"I hated it," said W—. "I loved it," exclaimed P—.
That's the kind of reaction that Stephen Petronio Company's The Architecture of Loss generated Friday night at the AT&T Performing Arts Center's Winspear Opera House: love or hate. A number of people took W—'s side, and left after the intermission of the TITAS presented event. They had gotten a big dose of the cerebral, and enough was enough.
Too bad, because no one could complain about what followed, the high-energy Underland.
In companies where the artistic director (here, Petronio) creates most of the works, it's understandable that there will be a certain similarity in style as well as attitude. Both Architecture (2012)and Underland (2011) depended on the clarity and richness of ballet with its turned-out legs, lush bends and elegant arms—but that was about as far as it went, other than the occasional cabriole and piqué turns. His idea of structure relies more on chaos theory, with big stretches of complex but highly idiosyncratic movement interspersed with repeated motifs. Again and again a dancer (or two, or three) flung a leg skyward, and swung it around in a big arch, letting the momentum propel him in a circle. As the dancers are uniformly limber and strong, that movement had its own grandeur, a statement of power.
The Architecture of Loss had a scattershot feel, like building blocks flung willy-nilly and yet each block is rigorously outlined. Dancers come and go, sometimes moving in tandem, but mostly moving in his or her own orbit. They slow down, speed up, slow down again. In the background grainy, murky images that suggest so many X-rays appear on a huge screen, sliced into three blocks. At first the splotchy images are all gray, but later they turn to yellow and pink.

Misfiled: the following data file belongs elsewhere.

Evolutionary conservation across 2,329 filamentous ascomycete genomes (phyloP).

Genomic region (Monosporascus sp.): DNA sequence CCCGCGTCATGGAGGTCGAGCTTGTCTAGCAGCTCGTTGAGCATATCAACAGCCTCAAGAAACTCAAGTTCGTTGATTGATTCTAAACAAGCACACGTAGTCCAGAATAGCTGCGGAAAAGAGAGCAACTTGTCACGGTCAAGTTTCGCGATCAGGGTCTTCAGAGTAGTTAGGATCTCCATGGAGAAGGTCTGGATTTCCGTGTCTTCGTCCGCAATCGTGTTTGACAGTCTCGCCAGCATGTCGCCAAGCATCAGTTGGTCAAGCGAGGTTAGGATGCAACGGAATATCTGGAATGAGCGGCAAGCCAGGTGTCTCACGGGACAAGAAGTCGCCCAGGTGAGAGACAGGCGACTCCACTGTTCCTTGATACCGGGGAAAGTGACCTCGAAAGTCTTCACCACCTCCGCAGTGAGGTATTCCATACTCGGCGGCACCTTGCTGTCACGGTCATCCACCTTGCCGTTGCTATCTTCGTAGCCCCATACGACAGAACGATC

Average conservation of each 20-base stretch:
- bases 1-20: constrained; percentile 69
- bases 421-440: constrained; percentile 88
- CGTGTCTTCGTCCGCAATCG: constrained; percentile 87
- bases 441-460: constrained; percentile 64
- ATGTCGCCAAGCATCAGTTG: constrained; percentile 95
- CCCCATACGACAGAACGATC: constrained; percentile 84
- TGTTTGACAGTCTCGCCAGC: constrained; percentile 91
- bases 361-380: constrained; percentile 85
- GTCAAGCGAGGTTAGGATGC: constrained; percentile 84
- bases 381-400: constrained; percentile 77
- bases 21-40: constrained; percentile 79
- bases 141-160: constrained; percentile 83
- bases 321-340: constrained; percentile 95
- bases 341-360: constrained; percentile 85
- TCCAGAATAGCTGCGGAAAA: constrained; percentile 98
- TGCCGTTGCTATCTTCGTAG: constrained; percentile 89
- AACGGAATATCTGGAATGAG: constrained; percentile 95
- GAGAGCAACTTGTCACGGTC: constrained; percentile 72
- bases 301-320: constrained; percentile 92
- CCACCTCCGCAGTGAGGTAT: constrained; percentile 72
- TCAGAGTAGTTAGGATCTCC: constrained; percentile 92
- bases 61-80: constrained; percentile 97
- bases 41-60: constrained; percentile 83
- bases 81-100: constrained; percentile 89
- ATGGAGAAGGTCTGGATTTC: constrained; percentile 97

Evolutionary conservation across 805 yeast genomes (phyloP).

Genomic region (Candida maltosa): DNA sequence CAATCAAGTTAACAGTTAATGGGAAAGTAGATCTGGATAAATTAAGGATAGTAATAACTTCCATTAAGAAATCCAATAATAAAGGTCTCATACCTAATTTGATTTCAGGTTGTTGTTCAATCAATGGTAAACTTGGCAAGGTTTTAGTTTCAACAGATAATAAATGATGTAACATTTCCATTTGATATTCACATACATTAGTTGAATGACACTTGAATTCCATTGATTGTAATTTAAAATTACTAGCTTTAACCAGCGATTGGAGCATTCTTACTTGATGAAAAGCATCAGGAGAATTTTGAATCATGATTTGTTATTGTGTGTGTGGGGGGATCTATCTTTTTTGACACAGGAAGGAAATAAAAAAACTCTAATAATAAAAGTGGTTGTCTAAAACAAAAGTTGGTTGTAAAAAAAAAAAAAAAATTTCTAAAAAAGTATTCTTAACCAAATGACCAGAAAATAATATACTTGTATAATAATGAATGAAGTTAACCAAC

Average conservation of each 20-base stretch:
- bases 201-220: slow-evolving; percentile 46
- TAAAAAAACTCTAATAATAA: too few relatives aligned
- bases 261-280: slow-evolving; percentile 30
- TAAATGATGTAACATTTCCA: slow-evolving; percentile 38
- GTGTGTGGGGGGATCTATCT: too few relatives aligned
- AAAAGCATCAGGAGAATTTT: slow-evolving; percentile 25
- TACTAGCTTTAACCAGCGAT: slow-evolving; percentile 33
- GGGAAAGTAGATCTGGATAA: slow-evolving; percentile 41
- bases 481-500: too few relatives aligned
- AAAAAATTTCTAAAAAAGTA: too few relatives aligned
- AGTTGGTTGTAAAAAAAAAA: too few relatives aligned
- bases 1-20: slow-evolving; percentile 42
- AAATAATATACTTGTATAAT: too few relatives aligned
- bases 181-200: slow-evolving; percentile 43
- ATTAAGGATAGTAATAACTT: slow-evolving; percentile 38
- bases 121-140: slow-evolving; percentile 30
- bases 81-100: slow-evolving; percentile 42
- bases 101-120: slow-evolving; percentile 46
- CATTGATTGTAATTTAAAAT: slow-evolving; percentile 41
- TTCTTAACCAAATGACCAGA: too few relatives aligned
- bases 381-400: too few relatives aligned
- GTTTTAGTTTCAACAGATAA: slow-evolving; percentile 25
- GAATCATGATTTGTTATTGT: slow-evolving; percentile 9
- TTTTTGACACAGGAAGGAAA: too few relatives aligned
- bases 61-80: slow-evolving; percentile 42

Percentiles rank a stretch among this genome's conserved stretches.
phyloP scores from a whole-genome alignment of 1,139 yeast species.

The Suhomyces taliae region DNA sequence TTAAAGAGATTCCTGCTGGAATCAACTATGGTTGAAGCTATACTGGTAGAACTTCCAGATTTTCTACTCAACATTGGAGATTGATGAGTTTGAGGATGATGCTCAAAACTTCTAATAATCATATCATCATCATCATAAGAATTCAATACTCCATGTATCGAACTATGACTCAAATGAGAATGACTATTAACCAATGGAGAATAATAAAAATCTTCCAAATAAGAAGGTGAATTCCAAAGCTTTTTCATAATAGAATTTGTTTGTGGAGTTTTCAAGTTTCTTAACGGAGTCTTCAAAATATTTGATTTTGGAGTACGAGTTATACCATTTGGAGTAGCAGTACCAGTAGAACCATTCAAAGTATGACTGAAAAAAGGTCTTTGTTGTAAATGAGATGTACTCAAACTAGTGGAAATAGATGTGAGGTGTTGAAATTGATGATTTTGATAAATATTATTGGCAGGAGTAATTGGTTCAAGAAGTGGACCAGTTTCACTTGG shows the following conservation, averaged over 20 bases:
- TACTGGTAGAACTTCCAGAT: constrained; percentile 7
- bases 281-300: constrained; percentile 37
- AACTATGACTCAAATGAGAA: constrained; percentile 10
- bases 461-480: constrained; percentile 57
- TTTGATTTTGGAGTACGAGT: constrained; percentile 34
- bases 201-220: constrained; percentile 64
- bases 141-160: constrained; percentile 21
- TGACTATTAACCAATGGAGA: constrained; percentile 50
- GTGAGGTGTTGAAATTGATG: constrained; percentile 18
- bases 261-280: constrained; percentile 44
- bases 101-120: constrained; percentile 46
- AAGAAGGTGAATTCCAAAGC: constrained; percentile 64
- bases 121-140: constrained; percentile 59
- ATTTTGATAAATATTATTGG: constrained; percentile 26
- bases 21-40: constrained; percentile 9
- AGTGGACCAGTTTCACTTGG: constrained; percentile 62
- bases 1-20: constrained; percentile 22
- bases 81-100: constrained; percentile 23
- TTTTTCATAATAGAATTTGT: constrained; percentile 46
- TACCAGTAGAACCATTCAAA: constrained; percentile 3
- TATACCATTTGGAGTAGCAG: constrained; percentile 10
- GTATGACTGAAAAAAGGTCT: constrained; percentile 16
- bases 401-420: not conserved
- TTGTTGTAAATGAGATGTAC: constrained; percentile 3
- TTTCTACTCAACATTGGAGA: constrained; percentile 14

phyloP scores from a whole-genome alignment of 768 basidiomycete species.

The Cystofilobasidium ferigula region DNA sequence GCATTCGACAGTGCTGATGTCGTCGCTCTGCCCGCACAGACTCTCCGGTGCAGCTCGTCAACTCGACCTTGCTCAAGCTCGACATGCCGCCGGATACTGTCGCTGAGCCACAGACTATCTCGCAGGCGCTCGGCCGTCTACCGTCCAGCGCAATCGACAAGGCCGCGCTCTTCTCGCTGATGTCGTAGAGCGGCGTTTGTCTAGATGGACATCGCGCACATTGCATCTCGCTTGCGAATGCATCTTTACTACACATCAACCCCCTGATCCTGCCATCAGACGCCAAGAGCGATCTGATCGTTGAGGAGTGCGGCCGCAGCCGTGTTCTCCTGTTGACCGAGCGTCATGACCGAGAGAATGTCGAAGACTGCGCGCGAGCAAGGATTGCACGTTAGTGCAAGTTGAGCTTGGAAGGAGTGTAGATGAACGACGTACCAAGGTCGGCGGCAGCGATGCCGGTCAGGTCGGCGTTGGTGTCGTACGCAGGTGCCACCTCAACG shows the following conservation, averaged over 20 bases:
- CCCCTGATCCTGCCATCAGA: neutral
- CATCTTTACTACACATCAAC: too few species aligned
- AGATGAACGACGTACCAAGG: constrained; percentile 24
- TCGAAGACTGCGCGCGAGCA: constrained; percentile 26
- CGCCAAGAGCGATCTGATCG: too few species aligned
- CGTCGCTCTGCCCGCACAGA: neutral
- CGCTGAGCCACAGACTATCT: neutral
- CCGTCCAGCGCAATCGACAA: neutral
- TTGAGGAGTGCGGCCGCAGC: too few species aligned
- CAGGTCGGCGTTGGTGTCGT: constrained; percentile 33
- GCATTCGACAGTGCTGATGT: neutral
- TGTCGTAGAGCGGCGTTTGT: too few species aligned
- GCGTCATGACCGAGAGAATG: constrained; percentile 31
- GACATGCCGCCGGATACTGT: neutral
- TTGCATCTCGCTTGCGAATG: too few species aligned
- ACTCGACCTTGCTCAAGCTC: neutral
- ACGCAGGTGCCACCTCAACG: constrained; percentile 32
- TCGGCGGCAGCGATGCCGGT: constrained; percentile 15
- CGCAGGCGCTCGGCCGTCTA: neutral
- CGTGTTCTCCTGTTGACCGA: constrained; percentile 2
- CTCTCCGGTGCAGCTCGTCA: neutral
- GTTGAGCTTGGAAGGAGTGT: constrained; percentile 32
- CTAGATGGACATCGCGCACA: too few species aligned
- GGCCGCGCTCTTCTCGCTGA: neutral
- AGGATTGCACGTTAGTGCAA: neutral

The dancing is odd but the costumes are a lot odder: a single sleeve with feathers, for example, or a top that is so tattered that all that is left are strings. Then to throw you off balance, several men are wearing gray slips.
The music, of course, is equally complex, ranging from plaintive cellos to sounds of cars revving up. Sometimes the light casts shadows; other times it bathes them in a warm glow, but in all, the mood of loss and melancholy prevails.
Compared to the somber and abstract Architecture, excerpts from Underland had a giddy, circus feel. There were also far more displays of emotional connection. The dancers seemed human, not strange entities, and Nick Cave's music simply throbbed with emotion.
Each of the 11 segments in Underland had its own distinct mood and style, but the idea is of survival, sometimes with a wild and restless air, sometimes with one more pensive. And there is room for humor and extravert energy, as in "The Carny," where women in red tutus and pale bras team up with men to pull and throws with zippy steps. A fourth woman in a teal tutu appears like a comet, and dances alongside a man in a floor-length coat.
In "The Ship Song," two couples bunch tight together, leaning or cradling each other, swaying and stretching, never moving far apart. One man is still in his dressing gown, while the women wear long, old-fashioned peasant dresses. To the plaintive song "Come sail your ships around me and burn your bridges down," the couples embrace tenderly.
The last work ends appropriately with all 10 dancers coming together. They begin walking in a long line, and then form a circle. Finally they fan out to cover the stage, with all of the wing curtains lifted to show the sides and back of stage. "Death is Not the End," sings Cave, though with the dancers in such harmony, they could not look more alive.
◊ To give you an idea of the music, here's Nick Cave's "Death is Not the End" (a Bob Dylan cover), from the 1996 album Murder Ballads. The song also features vocals by Kylie Minogue, Blixa Bargeld, Shawn MacGowan and Mick Harvey:
◊ Read our interview with Petronio here.
◊ Photos copyright Sharen Bradford of The Dancing Image.
◊ And here's a video of Underland in rehearsal, from 2011: